The thin blue line of care

Parkinson’s affects people individually
was one of the first statements made to us when my wife was diagnosed.
So I
am mindful to ask the question
Do you have a backup plan should you fall ill and not be able to care for your loved one in the short term?

Difficult….If you have family / friends would they be able or want to help with the type of care you may need?
Paid for professional care seems the way to help,
But this is surly not available for everyone.
Has anyone hit this situation and been forced find an acceptable answer?

Hi zippyjohn

Back up plan - social services offer a carers link in Lancashire. They have all the permissions to come in should anything happen to me. They know childrens names, tel no’s etc and can send someone urgent to help look after husband. They ring me annually or I can contact them to talk about hubby’s care needs, offer a friendly voice, and supply me with info about what else they offer carers, courses, meet ups, details of respite etc.

Maybe see if your local council or county council offers the same. If not try your local Parkinson’s group, they have loads of help

Good to hear …We are involved with the local Parkinson’s group :white_check_mark:
I am cautious to involve others who did not know my wife’s original identity.
But with your experiences I have somewhere to enquire.

Thank you

Hi @Zippyjohn,

It is an important point that is rarely discussed or given much attention and maybe it is something that should be higher up the agenda if we are serious about provision of quality and truly person centred care. It is a fact that as the Parkinson’s progresses the number of disciplines involved in the care of that individual’s may also increase often atca critical point. They only meet the person as someone who has Parkinson’s and don’t really see the person behind the label. I have used this example several times on the forum of when I was on student placement at a day centre I met a lady with severe dementia who was both physically and verbally aggressive, meaningful conversation was limited at best. This lady was for many years the senior buyer at a large department store. She had travelled extensively with her job, was well educated and full personal life. This was difficult to see in the lady I met, but it doesn’t make any less true that she was the sum of all these things. It had a big impact on me and something I’ve never forgotten. In my own work I have always tries to get a sense of the whole person. I had my own personal experience of this when admitted to hospital a few years ago. For reasons that are not relevant here I went right off my feet for a week or so I could hardly move. They asked what care I had at home. I told them truthfully that I lived alone and managed all my needs and that I had privately arranged for a lady to come in 1/7 for 2 hours as I no longer drove and it was the simplest and most cost effective way of getting to appointments or going to places not easily accessed by public transport and that I didn’t know what would happen now as my.current state wasn’t normal and hadn’t happened to me before. It was quite evident that some of the staff had trouble believing what I said because it didn’t match the person they saw in front of them.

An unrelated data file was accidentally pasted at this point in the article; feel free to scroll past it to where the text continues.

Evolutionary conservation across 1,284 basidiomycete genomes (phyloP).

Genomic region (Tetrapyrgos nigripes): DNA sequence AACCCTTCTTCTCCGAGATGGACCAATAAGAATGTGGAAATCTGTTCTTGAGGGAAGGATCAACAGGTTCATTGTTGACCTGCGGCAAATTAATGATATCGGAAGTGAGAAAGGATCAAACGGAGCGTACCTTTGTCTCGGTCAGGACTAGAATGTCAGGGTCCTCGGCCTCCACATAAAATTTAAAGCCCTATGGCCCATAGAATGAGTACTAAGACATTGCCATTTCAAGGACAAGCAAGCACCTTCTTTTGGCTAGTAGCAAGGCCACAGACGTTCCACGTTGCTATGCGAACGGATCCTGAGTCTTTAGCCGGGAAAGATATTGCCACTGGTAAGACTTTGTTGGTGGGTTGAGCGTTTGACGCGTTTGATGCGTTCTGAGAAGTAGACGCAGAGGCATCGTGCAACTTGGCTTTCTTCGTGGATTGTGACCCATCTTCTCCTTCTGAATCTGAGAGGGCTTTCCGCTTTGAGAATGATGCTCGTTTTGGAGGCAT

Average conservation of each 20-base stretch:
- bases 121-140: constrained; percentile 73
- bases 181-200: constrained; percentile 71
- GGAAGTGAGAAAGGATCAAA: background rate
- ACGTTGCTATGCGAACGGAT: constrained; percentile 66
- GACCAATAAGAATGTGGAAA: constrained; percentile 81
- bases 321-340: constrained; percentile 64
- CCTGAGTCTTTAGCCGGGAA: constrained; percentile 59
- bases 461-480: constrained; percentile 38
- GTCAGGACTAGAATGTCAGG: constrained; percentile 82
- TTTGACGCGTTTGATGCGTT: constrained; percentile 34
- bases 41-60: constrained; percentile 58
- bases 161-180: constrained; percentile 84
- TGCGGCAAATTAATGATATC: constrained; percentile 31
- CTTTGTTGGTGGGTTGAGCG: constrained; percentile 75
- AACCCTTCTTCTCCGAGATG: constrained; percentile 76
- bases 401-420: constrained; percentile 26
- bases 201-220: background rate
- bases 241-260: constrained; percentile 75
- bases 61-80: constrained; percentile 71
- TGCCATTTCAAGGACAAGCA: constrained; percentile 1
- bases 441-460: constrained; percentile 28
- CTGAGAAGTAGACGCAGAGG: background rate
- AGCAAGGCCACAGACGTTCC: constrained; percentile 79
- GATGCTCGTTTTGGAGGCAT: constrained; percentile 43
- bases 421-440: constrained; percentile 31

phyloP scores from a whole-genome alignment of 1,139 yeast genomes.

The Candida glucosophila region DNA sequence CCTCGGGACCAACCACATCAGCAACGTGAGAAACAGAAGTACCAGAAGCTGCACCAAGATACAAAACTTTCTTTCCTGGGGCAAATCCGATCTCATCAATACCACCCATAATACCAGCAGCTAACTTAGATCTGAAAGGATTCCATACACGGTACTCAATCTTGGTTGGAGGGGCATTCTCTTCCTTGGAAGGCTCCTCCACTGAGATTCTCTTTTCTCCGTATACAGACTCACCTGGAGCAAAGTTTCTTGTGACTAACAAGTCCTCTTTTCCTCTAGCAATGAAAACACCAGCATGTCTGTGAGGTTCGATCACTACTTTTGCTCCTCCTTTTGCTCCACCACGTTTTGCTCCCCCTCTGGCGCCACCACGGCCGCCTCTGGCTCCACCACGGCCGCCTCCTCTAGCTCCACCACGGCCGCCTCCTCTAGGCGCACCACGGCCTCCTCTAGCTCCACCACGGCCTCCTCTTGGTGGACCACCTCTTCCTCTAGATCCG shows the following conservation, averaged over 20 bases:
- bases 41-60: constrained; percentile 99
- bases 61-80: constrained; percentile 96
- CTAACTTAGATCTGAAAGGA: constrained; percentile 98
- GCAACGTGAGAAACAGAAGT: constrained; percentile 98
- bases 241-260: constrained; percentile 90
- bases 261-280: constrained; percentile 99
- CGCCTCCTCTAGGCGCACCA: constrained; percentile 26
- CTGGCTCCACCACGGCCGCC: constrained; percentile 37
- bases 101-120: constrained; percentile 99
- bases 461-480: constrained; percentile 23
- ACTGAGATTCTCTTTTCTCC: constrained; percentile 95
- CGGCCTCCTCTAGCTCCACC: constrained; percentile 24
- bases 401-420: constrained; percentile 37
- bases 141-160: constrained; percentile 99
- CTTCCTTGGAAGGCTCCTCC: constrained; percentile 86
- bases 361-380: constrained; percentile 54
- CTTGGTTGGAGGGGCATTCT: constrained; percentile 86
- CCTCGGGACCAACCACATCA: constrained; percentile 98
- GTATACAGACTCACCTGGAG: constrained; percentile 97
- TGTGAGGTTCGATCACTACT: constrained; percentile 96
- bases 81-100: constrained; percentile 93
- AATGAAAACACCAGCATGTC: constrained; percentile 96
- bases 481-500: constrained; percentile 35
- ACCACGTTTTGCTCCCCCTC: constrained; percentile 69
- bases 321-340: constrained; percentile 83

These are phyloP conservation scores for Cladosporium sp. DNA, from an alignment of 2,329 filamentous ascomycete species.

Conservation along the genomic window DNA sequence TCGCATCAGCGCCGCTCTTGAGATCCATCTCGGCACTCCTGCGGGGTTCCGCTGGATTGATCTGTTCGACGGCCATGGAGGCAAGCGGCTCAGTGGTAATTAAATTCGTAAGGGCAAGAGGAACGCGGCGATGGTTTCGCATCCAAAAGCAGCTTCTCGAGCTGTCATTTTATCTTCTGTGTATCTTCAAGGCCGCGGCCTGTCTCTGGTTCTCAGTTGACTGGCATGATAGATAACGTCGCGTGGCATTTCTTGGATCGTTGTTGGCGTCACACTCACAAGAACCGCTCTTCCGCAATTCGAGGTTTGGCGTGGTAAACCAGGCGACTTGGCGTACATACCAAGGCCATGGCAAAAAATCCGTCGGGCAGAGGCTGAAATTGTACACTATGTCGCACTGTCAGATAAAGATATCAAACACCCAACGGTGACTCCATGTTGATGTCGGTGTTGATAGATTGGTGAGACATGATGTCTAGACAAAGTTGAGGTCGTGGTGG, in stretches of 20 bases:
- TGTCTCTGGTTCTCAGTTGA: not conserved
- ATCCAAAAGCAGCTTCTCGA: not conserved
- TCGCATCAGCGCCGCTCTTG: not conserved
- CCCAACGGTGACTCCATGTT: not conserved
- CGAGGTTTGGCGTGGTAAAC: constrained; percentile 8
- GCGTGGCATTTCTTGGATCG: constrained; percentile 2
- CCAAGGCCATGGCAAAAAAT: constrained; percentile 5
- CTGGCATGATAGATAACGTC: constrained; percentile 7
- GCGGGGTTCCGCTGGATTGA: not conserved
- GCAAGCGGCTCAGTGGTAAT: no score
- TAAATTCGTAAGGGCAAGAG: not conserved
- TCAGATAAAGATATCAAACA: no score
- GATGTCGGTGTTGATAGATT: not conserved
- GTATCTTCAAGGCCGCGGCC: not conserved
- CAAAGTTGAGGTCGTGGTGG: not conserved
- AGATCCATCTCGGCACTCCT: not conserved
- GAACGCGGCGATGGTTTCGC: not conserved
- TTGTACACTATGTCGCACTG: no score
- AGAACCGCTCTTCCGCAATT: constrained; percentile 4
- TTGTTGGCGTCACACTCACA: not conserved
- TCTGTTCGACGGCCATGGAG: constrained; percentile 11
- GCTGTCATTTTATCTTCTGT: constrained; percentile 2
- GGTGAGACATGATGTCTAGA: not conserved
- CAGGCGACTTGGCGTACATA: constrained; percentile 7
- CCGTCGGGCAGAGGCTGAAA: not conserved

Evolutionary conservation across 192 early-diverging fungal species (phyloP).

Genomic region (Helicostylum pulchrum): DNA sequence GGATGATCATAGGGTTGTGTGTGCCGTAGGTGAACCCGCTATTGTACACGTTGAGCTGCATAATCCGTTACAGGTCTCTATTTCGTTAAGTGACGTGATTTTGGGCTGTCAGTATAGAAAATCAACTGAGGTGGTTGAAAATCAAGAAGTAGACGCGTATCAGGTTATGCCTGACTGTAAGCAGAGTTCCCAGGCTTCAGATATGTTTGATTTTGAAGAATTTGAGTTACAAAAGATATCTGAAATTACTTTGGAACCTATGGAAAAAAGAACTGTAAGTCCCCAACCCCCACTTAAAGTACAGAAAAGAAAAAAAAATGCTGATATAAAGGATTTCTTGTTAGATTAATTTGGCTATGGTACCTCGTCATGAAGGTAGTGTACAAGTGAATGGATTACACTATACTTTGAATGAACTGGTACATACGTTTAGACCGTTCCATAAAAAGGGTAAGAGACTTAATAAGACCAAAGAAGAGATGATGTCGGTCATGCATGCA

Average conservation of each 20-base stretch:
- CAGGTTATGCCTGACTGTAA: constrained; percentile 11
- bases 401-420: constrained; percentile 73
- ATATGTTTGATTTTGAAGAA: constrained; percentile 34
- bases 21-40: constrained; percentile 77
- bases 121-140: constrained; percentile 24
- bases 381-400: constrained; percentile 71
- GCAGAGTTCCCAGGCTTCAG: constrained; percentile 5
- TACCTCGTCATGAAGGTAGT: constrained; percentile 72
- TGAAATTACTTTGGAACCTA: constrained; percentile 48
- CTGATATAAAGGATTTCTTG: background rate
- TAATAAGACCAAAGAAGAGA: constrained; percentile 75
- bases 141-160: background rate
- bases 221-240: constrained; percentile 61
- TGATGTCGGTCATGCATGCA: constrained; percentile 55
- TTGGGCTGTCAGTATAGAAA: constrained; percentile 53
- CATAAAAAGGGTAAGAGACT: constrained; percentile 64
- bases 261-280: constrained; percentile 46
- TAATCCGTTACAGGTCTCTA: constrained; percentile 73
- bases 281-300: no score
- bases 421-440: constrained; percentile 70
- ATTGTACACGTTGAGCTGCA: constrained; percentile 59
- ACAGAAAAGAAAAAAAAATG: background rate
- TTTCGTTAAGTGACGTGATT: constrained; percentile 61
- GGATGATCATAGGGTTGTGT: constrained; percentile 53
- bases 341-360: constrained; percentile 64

I just wondered what anyone else may think about this and if there are any ideas what can be done about it if if is thought to be important. I am considering writing a page or two potted history of myself together with any
Important information such as getting medication on time that I can give in those situations where it may help them know me as more than the person with Parkinson’s that they meet.
I would be most interested to hear any views on this.

It’s probably worth contacting a local Carers’ centre as suggested. You should maybe also request a carer’s assessment from social services. It would be an opportunity to air concerns about emergency care. You are legally entitled to an assessment. The Carers UK website has information about how to request an assessment and has template letters you can use.